He added that “Aero contractors has a maintenance division and they have their own licence. It is over a year now and we have licence to do checks up to C-check. We have not actually carried out our first C-check in-country yet basically because we are behind schedule on certain items. One of the things we said we were going to do before we do the first C-check is to extend our hangar, and we are behind schedule on that project.
We are still going to complete the extension of the hangar before the end of the year. So, we will be announcing to the public when our first C-check is done in-house. We do have the capability, we have the man-power, we have the equipment and we have the shops. We do third-party work for other customers. We are the only airline in Nigeria that can build their own wheels, tyres and brakes; everybody else has to send their tyres abroad.
The ECOWAS commission is also interested in why there is no maintenance organisation on the West Coast. Obviously, there are AMOs in South Africa, East Africa and North Africa. But if you look at the West African sub-region there is none and at this point in time we are the only airline in the West African sub-region that has that approval.
Also speaking in the same tone, the Managing Director and Head of African Business Unit of Bristol Helicopters Nigeria Limited Mr. Akin Oni at a separate media chat with aviation correspondents in Lagos, disclosed that his airline has all that it takes to carry D-Checks on helicopters. Besides, he said that the airline has personnel who handle assembling as well as all levels of maintenance on helicopters.
The Captain who also said that the company was committed towards delivering a qualitative service to its client urged the Federal Government to help reduce the burden suffer by the airlines operators in the area of taxes and levies in the country stressing that it was too much for them to bear.
According to him,”If you import an aircraft, you spend 14 per cent as import duties to the government which is about N4milliom dollars for just importing an aircraft. We are one amongst many other countries that enforce such law; the same apply to spare parts. In President Obasanjo time, it was removed and we pray that it should be removed because it is killing us, it is killing the aviation industry. If all these taxies and levies are waved, it will greatly improve the aviation sector and boost the country.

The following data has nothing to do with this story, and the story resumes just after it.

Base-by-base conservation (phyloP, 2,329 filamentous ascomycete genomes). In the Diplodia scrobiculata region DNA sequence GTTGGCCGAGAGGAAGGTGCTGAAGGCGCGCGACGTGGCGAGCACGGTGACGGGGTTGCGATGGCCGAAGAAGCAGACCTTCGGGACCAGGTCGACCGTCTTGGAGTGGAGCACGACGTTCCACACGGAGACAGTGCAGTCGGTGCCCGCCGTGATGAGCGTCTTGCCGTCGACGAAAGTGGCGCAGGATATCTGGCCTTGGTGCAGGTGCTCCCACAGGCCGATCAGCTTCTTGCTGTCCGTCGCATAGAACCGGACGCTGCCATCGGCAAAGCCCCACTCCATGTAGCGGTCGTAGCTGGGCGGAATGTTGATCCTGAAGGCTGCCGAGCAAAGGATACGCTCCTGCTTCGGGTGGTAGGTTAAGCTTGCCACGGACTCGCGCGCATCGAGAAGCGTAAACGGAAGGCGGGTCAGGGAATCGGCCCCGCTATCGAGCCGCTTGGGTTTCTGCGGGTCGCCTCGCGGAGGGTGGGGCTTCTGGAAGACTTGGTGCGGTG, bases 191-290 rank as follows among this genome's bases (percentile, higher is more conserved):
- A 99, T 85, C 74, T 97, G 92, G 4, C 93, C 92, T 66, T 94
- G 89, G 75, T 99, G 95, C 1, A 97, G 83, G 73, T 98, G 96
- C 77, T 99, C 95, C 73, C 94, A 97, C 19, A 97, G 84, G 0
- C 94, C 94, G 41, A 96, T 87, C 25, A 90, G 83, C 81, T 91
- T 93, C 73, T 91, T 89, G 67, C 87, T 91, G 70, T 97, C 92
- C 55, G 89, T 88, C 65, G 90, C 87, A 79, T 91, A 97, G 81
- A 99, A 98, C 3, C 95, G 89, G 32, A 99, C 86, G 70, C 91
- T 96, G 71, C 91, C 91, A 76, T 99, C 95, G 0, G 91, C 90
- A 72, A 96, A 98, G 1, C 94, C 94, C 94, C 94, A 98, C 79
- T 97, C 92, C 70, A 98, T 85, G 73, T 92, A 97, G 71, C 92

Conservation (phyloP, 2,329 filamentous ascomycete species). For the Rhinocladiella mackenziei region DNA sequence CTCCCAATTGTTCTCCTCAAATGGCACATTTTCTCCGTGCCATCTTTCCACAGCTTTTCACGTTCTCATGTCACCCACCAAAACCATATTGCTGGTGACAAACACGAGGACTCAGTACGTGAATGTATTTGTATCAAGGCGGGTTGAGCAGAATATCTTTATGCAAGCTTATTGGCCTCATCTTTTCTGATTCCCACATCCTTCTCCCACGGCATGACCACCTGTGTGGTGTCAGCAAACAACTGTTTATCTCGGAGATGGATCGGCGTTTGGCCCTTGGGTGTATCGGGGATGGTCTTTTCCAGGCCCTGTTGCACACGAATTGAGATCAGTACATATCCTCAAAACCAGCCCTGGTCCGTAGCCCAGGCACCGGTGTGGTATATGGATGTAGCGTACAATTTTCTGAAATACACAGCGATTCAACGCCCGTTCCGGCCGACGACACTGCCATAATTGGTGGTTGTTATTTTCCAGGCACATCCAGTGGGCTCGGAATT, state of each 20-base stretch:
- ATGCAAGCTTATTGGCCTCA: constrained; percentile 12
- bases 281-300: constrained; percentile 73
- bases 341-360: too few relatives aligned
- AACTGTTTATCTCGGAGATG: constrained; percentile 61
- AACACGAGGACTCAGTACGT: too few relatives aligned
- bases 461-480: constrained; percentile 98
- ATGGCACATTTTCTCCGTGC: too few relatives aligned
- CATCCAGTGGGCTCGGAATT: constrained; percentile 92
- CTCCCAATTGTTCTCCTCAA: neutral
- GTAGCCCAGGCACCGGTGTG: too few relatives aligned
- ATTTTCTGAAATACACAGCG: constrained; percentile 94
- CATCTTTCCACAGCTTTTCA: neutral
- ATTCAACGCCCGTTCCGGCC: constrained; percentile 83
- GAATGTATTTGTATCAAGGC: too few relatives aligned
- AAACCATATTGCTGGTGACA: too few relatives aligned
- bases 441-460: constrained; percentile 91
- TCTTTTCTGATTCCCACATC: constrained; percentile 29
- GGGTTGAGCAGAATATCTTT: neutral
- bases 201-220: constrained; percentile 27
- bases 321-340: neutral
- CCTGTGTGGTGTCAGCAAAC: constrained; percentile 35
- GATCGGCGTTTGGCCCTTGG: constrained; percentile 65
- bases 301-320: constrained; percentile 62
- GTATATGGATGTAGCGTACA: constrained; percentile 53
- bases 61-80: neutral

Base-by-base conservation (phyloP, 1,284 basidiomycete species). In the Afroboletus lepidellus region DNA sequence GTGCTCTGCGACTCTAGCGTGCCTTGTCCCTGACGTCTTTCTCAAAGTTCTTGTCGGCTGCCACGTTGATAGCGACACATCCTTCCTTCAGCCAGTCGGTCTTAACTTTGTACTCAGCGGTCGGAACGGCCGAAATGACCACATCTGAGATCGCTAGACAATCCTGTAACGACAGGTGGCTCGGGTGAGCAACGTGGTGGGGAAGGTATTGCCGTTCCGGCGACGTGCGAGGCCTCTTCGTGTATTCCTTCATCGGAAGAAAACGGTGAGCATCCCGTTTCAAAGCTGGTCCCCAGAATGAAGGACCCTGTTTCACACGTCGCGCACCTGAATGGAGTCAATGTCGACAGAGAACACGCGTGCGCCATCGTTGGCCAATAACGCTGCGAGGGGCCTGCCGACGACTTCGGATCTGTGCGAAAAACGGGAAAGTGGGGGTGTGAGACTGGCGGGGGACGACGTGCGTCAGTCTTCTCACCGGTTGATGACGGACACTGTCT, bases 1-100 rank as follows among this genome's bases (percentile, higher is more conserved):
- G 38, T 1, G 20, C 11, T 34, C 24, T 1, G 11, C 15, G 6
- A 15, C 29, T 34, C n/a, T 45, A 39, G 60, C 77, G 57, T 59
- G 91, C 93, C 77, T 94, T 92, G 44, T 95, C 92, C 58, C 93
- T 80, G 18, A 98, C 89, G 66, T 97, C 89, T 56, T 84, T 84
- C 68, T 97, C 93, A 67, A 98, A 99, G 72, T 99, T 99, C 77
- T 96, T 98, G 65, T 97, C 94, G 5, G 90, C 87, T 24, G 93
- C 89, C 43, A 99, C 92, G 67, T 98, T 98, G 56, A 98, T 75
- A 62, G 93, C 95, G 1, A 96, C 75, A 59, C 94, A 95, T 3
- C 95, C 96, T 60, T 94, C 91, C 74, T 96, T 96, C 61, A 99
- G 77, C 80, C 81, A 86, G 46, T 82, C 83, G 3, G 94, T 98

He further noted that Bristow Helicopters has greatly increased its local content in the airline adding that by the 2015, the company hopes to have about 90 percent of its staff in the top management position from Nigeria.
“In 2015, we hope to change at least 90 percent of our staff to become Nigerian both in the management level, engineers as well as in other department. Currently, we are training six pilots in Florida in the USA and another six more pilots will be joining them in a next couple of weeks, so we are really training Nigerians to take Bristow Helicopters and that is what local or Nigerian content is all about,” he said.
On the cost of training, he said” we spend $250,000 to train one pilot so if you put six pilots together, we should be talking about 1.5 million dollars but basically we spend about 6 to 7 million dollars per annual on training”
While the duo of George and Oni believed that the problem of having hangar where D-Checks could be carried out on fixed aircraft was not a problem of knowledge but the enabling environment, they both called on government to devote more attention to the issue of taxes and charges imposed on the industry for it to survive and be able to play its expected roles towards the realization of the vision 2020.